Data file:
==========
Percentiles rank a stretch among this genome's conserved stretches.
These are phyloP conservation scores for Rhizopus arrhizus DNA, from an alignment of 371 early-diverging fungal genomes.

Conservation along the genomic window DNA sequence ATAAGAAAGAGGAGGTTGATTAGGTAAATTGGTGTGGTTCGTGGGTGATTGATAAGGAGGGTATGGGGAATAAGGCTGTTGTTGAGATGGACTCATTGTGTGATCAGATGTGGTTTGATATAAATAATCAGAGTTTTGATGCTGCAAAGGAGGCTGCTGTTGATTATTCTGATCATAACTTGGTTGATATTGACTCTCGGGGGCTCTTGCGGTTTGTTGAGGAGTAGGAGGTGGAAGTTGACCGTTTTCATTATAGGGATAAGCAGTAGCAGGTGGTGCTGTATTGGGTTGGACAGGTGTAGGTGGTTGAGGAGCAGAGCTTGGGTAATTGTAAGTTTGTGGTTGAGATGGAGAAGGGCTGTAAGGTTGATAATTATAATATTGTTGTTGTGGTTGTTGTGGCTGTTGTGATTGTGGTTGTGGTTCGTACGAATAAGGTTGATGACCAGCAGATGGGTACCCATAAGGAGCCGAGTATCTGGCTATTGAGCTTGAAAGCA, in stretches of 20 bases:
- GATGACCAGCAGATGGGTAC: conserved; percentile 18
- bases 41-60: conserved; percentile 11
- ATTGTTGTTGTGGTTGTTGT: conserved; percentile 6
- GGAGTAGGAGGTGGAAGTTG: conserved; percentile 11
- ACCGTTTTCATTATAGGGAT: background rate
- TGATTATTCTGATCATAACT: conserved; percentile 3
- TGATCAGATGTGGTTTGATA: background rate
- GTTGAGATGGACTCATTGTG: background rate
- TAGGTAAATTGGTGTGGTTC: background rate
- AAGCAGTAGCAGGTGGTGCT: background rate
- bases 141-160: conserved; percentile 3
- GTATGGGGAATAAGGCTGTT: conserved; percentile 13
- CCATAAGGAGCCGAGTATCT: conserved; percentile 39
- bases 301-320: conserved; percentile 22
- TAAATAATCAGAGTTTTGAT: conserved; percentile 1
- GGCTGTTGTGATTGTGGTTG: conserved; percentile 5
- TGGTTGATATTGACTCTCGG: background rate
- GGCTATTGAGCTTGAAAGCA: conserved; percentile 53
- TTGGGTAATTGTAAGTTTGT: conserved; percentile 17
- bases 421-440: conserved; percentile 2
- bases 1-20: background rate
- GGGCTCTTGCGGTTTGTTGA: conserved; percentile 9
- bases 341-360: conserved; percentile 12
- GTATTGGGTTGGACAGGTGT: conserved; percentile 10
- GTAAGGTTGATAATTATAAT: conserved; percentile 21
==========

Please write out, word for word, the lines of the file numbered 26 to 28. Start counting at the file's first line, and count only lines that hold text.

- bases 341-360: conserved; percentile 12
- GTATTGGGTTGGACAGGTGT: conserved; percentile 10
- GTAAGGTTGATAATTATAAT: conserved; percentile 21